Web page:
Monday, 6 February 2017

Wattle and daub cottages in Chorlton

The story of how we lived here in the first half of the 19th century.

There may still have been upwards of fifty wattle and daub houses in the 1840s in our township. They were constructed from a timber framework with walls made of branches woven together and covered with a mixture of clay, gravel, hay and even horse hair and topped with a thatched roof.


Samuel and Sarah Sutton brought up their 2 children in one of these cottages. Their home was one of two adjoining cottages situated on the Row and in every sense looked the rural part. The white walls and wooden beams were partly obscured by ivy and the front door was approached through a small country garden. Behind the house and away from the view of strangers stood the privy and the back garden where the Sutton’s grew fruit, vegetables and flowers. There would be currant and gooseberry bushes, raspberry canes, rhubarb and mix of vegetables which made an important contribution to the family income and were often home to chickens and even a pig.

Such houses were easy to build and equally easy to maintain, but there could be disadvantages to living in them. The porous nature of walls meant they were damp and crumbling clay meant endless repairs.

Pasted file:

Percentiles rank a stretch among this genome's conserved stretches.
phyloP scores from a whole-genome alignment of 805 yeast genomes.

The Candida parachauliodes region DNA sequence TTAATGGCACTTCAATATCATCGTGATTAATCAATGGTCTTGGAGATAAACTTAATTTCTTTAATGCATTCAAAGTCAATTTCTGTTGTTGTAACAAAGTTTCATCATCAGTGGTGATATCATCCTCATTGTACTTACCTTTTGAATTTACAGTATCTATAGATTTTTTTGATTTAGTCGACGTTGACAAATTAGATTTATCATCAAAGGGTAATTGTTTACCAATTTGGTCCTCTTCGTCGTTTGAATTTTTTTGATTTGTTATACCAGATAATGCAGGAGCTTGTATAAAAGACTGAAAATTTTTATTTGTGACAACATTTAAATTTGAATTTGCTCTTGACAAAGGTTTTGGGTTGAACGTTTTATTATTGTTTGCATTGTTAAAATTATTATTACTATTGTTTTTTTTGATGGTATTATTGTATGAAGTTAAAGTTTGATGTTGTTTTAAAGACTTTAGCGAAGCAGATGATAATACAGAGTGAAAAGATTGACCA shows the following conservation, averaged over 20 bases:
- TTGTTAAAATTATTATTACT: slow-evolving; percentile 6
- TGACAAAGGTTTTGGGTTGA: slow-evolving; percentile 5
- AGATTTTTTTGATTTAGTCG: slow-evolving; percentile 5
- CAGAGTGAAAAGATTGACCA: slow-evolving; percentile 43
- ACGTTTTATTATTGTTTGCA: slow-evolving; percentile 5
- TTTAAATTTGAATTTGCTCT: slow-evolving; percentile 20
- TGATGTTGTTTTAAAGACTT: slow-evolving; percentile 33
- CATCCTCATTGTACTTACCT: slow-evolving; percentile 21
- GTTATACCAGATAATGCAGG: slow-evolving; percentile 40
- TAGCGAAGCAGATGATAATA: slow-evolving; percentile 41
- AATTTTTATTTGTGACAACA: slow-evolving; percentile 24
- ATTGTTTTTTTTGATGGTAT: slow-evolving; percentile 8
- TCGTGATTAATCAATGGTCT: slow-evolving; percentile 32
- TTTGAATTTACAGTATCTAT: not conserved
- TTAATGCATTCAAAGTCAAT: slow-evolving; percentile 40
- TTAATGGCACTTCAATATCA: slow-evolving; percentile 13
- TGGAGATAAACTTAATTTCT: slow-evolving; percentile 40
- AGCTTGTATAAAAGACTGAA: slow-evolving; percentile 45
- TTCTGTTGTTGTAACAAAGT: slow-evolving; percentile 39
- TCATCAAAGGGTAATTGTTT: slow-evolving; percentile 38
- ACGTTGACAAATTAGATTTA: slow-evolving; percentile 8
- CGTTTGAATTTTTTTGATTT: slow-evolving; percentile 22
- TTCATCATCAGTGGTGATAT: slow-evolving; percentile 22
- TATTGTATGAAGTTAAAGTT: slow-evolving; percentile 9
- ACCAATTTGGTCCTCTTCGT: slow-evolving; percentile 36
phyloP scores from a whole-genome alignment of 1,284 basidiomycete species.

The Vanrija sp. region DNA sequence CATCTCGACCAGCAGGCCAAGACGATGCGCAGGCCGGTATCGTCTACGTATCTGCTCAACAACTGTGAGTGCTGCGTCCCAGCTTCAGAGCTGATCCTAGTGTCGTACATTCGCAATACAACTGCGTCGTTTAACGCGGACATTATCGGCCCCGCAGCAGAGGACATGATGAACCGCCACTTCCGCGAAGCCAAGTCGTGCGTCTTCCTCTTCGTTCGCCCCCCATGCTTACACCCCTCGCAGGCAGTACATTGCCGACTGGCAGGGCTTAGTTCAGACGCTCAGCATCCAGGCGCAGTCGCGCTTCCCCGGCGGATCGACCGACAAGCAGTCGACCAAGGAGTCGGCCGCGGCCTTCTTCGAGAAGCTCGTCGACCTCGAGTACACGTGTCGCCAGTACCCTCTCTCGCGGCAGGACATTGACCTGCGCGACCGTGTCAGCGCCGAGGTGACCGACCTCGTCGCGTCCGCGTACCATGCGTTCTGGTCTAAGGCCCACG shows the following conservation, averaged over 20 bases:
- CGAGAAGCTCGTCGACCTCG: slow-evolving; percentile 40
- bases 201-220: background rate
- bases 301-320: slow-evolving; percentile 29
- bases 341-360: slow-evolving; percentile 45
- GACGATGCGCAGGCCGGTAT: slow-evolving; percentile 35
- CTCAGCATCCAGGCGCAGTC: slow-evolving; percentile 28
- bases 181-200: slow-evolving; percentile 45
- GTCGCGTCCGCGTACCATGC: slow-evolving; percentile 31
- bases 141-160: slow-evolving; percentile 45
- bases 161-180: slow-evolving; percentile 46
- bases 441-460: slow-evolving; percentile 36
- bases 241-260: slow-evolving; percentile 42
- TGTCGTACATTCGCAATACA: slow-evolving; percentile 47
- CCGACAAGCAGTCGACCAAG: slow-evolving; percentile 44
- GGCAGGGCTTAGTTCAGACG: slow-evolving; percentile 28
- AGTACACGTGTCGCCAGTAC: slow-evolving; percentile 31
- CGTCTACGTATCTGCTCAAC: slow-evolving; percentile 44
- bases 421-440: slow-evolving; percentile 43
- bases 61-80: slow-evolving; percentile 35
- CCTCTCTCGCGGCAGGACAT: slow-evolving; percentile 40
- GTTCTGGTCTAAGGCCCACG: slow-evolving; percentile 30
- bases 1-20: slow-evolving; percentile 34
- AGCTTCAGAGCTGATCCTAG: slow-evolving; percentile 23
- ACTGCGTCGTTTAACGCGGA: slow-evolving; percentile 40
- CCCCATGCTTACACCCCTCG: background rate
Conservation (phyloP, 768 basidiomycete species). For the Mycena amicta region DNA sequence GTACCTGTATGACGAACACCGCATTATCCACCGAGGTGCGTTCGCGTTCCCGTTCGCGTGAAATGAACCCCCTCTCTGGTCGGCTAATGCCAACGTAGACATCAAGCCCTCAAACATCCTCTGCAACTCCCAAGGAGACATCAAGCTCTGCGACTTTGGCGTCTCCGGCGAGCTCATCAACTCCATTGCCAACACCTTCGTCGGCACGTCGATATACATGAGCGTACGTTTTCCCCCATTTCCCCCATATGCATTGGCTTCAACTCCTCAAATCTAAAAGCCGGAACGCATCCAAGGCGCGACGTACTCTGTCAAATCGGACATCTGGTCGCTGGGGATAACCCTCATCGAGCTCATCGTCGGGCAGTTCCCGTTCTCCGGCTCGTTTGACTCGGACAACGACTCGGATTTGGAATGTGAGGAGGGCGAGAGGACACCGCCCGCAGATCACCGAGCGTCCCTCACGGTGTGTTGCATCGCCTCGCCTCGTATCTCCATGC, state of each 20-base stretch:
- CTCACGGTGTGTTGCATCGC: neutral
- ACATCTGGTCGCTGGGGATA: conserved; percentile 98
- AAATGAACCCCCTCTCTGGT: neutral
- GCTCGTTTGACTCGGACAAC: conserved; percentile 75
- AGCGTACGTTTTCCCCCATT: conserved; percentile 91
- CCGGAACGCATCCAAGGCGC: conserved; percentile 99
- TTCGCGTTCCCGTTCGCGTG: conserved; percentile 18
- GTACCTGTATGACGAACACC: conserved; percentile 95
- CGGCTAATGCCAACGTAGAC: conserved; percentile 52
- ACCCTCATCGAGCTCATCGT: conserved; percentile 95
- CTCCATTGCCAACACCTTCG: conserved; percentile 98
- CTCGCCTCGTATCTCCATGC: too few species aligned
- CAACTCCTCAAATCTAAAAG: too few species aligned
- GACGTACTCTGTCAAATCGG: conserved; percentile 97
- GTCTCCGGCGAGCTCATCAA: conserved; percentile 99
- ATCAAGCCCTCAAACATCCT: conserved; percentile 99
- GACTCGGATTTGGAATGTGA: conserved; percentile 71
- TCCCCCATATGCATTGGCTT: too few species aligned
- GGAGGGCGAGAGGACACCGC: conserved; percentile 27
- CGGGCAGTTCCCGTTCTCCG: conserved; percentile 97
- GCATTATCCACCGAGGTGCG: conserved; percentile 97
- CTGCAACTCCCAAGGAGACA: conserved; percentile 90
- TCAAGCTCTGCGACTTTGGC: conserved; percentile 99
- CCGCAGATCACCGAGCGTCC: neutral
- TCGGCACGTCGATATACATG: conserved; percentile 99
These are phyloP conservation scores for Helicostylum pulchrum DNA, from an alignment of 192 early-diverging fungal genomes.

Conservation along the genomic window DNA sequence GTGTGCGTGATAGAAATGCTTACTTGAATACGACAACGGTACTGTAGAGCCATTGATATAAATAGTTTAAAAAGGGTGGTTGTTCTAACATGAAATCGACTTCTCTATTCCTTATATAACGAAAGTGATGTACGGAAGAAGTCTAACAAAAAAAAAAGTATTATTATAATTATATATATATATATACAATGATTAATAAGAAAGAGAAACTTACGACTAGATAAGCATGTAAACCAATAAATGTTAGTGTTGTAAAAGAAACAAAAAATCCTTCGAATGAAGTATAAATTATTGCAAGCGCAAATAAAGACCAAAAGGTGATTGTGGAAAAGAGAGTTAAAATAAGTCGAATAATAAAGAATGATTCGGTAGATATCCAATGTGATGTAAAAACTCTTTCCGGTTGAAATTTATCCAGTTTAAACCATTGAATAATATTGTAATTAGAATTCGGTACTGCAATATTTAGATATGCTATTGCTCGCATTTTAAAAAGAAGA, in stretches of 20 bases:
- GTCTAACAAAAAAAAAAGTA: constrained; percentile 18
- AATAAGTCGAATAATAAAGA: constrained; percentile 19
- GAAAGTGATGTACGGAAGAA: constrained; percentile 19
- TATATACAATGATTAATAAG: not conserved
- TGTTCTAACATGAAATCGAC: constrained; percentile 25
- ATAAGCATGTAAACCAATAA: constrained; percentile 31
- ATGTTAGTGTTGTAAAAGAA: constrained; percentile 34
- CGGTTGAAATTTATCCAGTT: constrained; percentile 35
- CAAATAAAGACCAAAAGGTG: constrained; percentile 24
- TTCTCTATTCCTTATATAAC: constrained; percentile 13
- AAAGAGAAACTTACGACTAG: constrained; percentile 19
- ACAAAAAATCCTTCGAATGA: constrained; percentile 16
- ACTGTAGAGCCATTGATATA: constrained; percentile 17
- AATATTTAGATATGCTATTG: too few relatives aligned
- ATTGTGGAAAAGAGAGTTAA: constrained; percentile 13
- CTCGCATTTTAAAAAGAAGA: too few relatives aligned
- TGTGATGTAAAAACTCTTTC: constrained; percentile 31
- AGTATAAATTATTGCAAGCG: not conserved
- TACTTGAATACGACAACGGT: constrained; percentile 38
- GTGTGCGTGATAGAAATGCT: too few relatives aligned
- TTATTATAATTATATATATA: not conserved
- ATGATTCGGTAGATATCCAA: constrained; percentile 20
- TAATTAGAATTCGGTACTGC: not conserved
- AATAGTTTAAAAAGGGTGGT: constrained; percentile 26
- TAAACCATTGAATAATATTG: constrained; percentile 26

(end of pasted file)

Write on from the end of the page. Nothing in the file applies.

According to a later Parliamentary report “Many of them have not been lined with lath and plaster inside and so are fearfully cold in winter. The walls may not be an inch in thickness and where the lathes are decayed the fingers may be easily pushed through. The roof is of thatch, which if kept in good repair forms a good covering, warm in winter and cool in summer, though doubtless in many instances served as harbour for vermin, for dirt, for the condensed exhalations from the bodies of the occupants of the bedrooms....”


Floors made of brick or stone were laid directly on the ground and were almost invariably damp, and in the worst cases reeked with moisture. Once the brick was broken, the floor became uneven and the bare earth exposed. This might be compounded where the cottage floor was below the ground outside or the floor level was uneven which caused problems of drainage. Even the proudest wife and mother must have been reconciled to damp and dirt which were the result of such floors.

The only heating would come from the open fire which might have been combined with a cooking range. On damp days when the coal or wood was wet the smell would permeate every room in the house. During the winter months the unheated bedrooms were particularly unpleasant places. On the coldest nights ice would form on the inside of windows.

Cottages of this design were often limited to four rooms, and some may have had only two, with the family living downstairs and sleeping on the upper floor. In some cases access to the bedroom was by ladder rather than stairs and in many cases bedrooms were left open. One surviving cottage in Chorlton from the eighteenth century did have a staircase which opened out to a big bedroom giving little in the way of privacy.

As for sanitation this would have been equally primitive. Nationally the rural picture was grim with privies often draining into open channels which themselves got blocked with refuse and so flowed too slowly to allow the waste to disperse.


Picture; Sutton’s Cottage circa 1892, photograph from the Wesleyan Souvenir Handbook of 1895 in the collection of Philip Lloyd

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